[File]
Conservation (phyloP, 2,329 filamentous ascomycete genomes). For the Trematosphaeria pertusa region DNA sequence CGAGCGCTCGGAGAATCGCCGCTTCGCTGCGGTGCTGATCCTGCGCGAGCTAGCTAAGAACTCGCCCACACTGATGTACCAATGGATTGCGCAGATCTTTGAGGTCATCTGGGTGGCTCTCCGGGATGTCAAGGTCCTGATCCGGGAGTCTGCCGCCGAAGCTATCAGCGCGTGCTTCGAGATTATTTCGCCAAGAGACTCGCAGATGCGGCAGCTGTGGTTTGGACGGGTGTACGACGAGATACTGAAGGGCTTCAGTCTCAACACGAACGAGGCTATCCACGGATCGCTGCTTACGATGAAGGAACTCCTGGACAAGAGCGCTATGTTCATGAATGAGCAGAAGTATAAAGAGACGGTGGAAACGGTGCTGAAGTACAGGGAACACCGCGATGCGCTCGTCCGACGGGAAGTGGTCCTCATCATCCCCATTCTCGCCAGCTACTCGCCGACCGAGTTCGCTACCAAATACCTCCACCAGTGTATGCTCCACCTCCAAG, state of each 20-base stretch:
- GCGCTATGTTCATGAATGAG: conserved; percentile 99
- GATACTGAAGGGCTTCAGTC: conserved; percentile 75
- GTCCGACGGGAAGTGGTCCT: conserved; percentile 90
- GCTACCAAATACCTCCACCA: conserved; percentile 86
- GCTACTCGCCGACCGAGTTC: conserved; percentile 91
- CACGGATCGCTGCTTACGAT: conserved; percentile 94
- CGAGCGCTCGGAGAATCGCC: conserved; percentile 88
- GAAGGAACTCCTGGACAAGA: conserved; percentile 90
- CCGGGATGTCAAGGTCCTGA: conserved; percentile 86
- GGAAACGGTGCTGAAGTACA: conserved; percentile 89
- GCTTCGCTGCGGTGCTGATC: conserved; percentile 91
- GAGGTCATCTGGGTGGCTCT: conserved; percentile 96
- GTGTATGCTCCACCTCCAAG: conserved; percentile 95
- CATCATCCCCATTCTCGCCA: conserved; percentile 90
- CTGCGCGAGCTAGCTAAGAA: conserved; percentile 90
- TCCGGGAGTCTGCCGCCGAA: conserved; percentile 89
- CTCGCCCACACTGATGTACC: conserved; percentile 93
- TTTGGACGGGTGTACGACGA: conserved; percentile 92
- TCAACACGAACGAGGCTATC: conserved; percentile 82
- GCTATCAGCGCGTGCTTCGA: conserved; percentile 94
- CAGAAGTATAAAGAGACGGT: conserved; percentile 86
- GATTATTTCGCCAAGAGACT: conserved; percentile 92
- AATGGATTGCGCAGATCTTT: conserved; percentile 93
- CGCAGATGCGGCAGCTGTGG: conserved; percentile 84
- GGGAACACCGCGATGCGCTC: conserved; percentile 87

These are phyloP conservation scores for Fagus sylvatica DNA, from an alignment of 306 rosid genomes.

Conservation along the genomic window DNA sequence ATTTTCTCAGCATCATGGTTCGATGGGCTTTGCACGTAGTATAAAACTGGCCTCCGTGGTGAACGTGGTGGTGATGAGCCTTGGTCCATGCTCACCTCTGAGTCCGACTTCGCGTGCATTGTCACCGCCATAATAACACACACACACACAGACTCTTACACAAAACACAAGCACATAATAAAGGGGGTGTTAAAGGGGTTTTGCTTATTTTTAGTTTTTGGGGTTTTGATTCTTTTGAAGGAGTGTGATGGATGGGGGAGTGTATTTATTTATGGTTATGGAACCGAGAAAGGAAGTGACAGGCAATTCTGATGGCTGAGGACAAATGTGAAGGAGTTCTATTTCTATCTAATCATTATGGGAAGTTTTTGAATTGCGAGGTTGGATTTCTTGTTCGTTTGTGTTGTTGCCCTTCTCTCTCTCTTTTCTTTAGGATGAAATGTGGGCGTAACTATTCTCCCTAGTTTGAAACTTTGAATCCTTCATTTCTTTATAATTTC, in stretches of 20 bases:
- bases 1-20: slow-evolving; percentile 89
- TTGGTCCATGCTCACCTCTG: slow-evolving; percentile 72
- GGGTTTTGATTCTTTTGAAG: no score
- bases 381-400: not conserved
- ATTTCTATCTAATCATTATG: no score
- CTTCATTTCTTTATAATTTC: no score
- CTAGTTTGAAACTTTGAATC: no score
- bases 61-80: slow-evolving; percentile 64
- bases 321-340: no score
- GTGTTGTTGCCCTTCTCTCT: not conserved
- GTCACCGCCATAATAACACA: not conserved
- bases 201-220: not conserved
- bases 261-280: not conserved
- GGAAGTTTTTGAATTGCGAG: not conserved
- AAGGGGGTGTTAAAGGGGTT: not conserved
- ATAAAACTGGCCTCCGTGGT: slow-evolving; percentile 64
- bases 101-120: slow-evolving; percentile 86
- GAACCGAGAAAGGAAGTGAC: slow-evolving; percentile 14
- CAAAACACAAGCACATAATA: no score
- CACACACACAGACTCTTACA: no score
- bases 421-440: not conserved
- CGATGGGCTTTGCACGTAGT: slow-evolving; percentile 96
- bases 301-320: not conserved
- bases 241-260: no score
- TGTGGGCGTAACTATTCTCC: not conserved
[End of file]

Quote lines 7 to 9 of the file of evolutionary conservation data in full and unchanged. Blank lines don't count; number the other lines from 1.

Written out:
- CACGGATCGCTGCTTACGAT: conserved; percentile 94
- CGAGCGCTCGGAGAATCGCC: conserved; percentile 88
- GAAGGAACTCCTGGACAAGA: conserved; percentile 90